• Cooperation however is evasive. Too much use of culture-as-a religion promotes rebellion against religious organizational doctrine. Using rewards may work up till a point, only to become a bargaining process of paying for performance. Recruitment is a crap shoot;  all processes have a human “work around”.
  • Thus, there is no “protocol” to enhance cooperation, only trial, error, common sense, pragmatism, luck, and massive investment in mitigating trust issues between with people, within projects and between teams.
  • One needs to focus solely on the cooperation to the exclusion of almost everything else. If what you do does not build cooperation, you are not being effective.
  • You cannot cook an omelet without breaking eggs. Afraid of confrontation? You chose the wrong career.
  • Be very careful not to overdose on measurement. Data can be used to provide an indication; I suggest  not obsessing about measurement. When we start measuring, we like to be accurate, which leads the measurer to change what we are measuring. The act of measuring often negatively impacts he/she who measures to ignore the all too important abstract.
  • Don’t be afraid to sound irrelevant if you believe you are in the right direction. Don’t cave in and “please”. Persevere.
Share

A personal “congratulations” to John Scherer

John Scherer will receive ODN’s Lifeline Achievement Award for 2015.

This blog and my Gloria satiric blog exist because John Scherer pressured me to write. Thank you John.

The most useful critique of my global OD work and my style has come from John. His comments have had context, depth and John’s  intent is to help and support. When he speaks, I listen.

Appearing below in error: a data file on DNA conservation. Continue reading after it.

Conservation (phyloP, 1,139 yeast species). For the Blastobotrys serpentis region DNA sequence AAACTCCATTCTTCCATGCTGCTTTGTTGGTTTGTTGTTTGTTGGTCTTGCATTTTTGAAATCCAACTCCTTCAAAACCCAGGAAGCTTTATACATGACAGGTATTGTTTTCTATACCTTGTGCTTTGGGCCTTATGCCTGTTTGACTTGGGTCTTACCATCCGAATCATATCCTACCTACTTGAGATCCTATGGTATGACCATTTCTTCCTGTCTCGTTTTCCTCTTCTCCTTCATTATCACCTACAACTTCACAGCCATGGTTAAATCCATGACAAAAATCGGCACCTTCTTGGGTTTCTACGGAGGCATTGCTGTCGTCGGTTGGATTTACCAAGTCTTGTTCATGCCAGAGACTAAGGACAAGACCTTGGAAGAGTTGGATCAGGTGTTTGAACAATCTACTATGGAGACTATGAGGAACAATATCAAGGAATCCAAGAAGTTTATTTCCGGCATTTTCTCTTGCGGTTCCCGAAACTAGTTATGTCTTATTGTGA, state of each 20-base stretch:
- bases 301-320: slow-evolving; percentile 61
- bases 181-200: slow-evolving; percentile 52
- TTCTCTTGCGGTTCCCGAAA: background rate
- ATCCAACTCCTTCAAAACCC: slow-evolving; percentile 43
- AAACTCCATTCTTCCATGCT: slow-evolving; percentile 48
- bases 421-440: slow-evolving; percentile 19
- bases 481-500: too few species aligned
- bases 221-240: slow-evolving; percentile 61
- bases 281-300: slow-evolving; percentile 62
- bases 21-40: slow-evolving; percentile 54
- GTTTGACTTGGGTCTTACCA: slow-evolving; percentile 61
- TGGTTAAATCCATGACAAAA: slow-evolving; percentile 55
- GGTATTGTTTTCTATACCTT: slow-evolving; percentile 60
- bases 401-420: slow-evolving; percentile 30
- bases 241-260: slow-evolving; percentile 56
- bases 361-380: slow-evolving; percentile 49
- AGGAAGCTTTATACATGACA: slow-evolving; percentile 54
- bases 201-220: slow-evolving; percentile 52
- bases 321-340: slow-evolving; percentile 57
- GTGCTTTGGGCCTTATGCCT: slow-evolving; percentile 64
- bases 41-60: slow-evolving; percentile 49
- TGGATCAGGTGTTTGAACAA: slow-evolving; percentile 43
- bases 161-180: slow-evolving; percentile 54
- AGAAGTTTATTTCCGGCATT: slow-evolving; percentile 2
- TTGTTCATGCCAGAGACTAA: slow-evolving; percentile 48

John has boundless energy. He inspires, he innovates and he learns, all the time. John has a heart of gold, a heart bigger than he is. John is a giver.His clients are very lucky.

I am a better consultant for having John as a colleague. I am enriched for having him as a friend.

And he truly deserves the recognition he is getting.

Bravo, Johnny boy, from Gloria and me.

 

Share

Responsiveness to email and culture

Astrid from Munich, Neta from Tel Aviv and Harry from Newark are on the same team.
When Astrid (Germany) gets an urgent request via email from Neta or Harry she puts together a detailed and full answer and gets back to the sender within 3-5 days.
Harry (US) regards Astrid’s email replies to urgent requests as too long and detailed. He would have preferred a shorter answer, in “a bit less time”. Harry thinks that 48 hours is “enough grace for something urgent”.

Neta (Israel) expects a daily update by email from Astrid as to the status of her urgent request. She views Astrid’s approach as “totally non-responsive”. “By the time I get her answer, “I forgot the question”. When Neta gets an urgent request via email, she puts everything aside to provide the answer, often backing up her email answer with a text that the urgent request has been answered.

Harry “puts time aside” for urgent requests, but does nothing after 7pm and nothing on holidays “unless the world is coming to end”. Harry believes that were people to plan better, some of this urgency could disappear.
Neta does not like to plan at all and believes that planning is an empty ritual.